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Yemen: at the intersection of war and a nuclear treaty

By July 24, 2015
(Photo courtesy Open Doors USA)

(Photo courtesy Open Doors USA)

Yemen (MNN) — Iran’s nuclear deal with the United States is a polarizing issue. Among the things in the treaty: a lifting of international economic sanctions against Iran in exchange for a reduction of their nuclear activities.

But if Iran is behind Yemen’s Houthi insurgency, what happens to the region when the multi-billion dollar sanctions lift?

It’s the question being asked now by Open Doors USA President and CEO, David Curry. “People are concerned that this influx of money […] is going to greatly destabilize the area for Christians–for everybody in general, but Christians–the most oppressed group within that region.”

How would it destabilize the region? “What you have is growing tension added to an already big civil unrest there where you have the two sides of Islam, backed by two separate countries,” explains Curry. “Saudi Arabia is backing its faction; Iran has been backing its faction.”

Yemen, the country that begat Arab Osama bin Laden, is the “poor cousin” of the oil sheiks next door. Sitting next to Sunni Saudi Arabia, Curry says, “They have kept it dependent. Iran sees this as an opportunity to destabilize somebody who has been their enemy within the region, so it’s a proxy for the greater issues between those two countries.”

It’s the latest in a series of clashes in the Middle East since the Arab Spring in 2011, beginning in January when Shiite Houthi rebels marched into the capital and ousted Sunni President Abdu Rabu Mansour Hadi from power. Iran supplied arms to the Houthi rebels, who belong to the Shi’a sect of Islam. Are you lost yet? The easiest way to keep track of who’s who is to remember: Sunni Islam is the Arab Muslim side, and the Shi’a sect is Persian.

(Photo courtesy Open Doors USA)

(Photo courtesy Open Doors USA)

Curry outlines the situation facing Yemen’s Christians. “There’s this internal struggle, but caught in the middle of it is the under-fire Christian minority there, which is being pushed underground or being pushed out of the country.”   Christians are practically nonexistent in such an inhospitable environment. Unofficial statistics suggest that there are some 2,500 indigenous Christians in the nation, practicing their faith underground even as hostile tribes surround them.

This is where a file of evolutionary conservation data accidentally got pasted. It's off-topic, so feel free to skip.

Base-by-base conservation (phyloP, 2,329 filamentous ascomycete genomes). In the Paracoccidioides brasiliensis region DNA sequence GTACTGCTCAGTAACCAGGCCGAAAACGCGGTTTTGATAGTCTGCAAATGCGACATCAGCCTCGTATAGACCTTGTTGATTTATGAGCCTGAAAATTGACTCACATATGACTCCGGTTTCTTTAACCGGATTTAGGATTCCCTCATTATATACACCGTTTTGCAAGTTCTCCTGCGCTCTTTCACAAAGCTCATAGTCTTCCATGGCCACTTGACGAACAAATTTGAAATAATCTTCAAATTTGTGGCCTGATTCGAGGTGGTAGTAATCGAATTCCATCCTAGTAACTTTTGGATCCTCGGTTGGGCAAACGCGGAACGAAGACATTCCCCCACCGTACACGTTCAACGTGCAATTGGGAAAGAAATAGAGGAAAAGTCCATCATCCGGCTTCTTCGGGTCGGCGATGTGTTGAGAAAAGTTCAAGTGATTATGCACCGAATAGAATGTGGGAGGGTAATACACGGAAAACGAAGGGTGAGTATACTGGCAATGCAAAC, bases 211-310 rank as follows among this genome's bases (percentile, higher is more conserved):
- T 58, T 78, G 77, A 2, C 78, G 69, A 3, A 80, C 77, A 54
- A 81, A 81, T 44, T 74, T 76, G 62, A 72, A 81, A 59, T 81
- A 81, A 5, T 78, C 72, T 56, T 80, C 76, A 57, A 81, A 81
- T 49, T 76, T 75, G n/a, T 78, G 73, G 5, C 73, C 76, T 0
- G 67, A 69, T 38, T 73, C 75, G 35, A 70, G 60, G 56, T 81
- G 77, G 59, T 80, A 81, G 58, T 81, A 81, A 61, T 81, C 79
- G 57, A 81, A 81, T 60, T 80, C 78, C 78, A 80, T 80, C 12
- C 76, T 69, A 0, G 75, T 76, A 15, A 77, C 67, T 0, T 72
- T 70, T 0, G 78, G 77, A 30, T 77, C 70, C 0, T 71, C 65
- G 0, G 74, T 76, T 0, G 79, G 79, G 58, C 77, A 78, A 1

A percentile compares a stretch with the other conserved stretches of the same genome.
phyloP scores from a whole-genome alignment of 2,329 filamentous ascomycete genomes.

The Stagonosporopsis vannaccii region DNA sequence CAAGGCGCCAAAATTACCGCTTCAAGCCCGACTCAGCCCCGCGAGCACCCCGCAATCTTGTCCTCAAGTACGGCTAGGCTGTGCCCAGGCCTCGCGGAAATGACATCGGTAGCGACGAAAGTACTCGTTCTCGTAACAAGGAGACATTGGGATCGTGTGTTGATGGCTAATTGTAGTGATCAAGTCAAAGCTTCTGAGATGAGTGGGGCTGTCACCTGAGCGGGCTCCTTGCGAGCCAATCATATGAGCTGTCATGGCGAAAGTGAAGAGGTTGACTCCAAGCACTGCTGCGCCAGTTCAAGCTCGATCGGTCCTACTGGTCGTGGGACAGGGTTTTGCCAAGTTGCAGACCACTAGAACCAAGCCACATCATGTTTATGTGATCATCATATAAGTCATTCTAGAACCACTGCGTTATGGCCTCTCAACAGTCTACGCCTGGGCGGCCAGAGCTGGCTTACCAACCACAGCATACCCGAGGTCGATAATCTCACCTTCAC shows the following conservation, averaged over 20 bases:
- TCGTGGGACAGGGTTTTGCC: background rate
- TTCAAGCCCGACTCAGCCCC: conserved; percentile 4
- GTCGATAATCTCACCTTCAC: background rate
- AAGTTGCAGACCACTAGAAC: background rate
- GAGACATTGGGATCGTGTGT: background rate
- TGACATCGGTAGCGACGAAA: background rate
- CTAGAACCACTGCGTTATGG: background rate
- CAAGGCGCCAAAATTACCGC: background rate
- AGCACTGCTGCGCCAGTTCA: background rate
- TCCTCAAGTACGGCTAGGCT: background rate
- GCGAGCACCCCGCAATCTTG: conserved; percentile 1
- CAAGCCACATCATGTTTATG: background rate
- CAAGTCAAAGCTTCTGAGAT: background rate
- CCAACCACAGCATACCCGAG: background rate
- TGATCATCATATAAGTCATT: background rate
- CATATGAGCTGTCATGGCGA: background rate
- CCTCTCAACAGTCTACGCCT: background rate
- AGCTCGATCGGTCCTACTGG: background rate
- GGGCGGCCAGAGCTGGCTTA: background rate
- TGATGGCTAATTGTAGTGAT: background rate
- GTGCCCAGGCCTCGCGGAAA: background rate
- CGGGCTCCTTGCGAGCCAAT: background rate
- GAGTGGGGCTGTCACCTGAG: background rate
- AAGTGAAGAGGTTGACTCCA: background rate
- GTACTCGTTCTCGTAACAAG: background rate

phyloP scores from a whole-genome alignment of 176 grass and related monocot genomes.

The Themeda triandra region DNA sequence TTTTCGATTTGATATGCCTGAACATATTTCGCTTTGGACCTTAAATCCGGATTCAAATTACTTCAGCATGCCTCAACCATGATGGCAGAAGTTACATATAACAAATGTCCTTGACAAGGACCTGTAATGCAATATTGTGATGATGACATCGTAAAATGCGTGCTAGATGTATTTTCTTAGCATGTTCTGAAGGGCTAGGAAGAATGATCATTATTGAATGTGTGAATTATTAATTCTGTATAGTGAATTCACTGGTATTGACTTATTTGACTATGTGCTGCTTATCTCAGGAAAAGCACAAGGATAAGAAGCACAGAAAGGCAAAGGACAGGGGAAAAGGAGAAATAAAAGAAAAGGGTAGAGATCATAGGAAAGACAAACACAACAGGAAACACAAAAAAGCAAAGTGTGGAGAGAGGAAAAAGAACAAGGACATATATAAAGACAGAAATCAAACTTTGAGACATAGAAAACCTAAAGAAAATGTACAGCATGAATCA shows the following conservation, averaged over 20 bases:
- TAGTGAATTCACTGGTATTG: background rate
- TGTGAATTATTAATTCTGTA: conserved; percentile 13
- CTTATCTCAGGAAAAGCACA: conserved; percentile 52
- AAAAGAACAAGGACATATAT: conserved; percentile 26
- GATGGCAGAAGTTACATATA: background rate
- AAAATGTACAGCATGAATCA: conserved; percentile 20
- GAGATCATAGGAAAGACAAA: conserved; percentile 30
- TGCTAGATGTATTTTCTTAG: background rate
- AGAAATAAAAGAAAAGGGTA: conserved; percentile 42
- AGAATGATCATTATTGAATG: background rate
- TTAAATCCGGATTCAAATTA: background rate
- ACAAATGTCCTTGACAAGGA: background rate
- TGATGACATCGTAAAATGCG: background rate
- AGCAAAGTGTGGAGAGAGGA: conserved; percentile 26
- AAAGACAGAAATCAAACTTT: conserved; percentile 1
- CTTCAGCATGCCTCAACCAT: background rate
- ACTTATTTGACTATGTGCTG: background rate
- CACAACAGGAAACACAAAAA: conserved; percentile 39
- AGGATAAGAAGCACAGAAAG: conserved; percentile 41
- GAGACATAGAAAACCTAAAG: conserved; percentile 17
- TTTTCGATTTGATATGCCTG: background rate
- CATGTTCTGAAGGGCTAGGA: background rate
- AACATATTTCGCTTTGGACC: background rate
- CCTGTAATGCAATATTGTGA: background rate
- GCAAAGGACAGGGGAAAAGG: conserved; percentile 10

What’s more, Curry believes that if Christians leave, “It will greatly destabilize the region if there is no expression of Christian faith. It’s helpful for that region to have Christians being salt and light.” How would the absence of 2500 believers have that much impact? “These are folks that are adding the peaceful part of society; they are contributing in a helpful way. I think the natural outgrowth of the teachings of Jesus creates great citizens.”

(Photo courtesy Open Doors USA)

(Photo courtesy Open Doors USA)

In Yemen’s grinding war, if the bullets don’t get you, disease, starvation or lack of water will. Yemen’s perpetual water shortage is worsening noticeably. Usually mission groups are there with assistance. Not this time. The Church can’t open the doors to help because there aren’t any congregations meeting above ground. Missionary activities by expatriates have led to detentions and deportation. Curry explains, “Christians haven’t been able to mobilize. They’re actually being pushed underground to a large degree. They’re already very much under pressure in Yemen. I don’t think you’re seeing the sort of response to this humanitarian crisis that you could if there was a strong, vibrant Church in Yemen.”

It’s a desperate situation made worse because no one can speak for Christians. Open Doors says this is why they’re calling for the Obama Administration to appoint a Special Envoy for Religious Minorities in the Near East and South Central Asia. An envoy is someone sent out as a messenger to represent another person or group, such as a country or business. Without one, says Curry, “They don’t have any point person leading the charge for religious freedom, and it has greatly affected the crisis here–the fact that they do not have anybody speaking out on this issue. It is the lead issue within this region (in my opinion).”   [Click here to get to the petition if you want to sign it, too.]

In this case, the Special Envoy would be advocating on behalf the religious minorities being targeted by the Islamic State, Boko Haram, al-Qaeda, al-Shabaab, and other Muslim extremist groups. Other religious minorities in the Middle East and elsewhere in danger of being wiped out include the Ahmadiyya Muslim community in Pakistan, Baha’is in Iran, and Yazidis in Iraq.

“Pray that God raises up a strong, indigenous church in Yemen. I don’t know how that’s going to happen, but I know that God changes things,” says Curry. Pray that [believers] will find deep and sustaining joy in Christ, and that the Gospel will penetrate the hearts of many Yemeni people.

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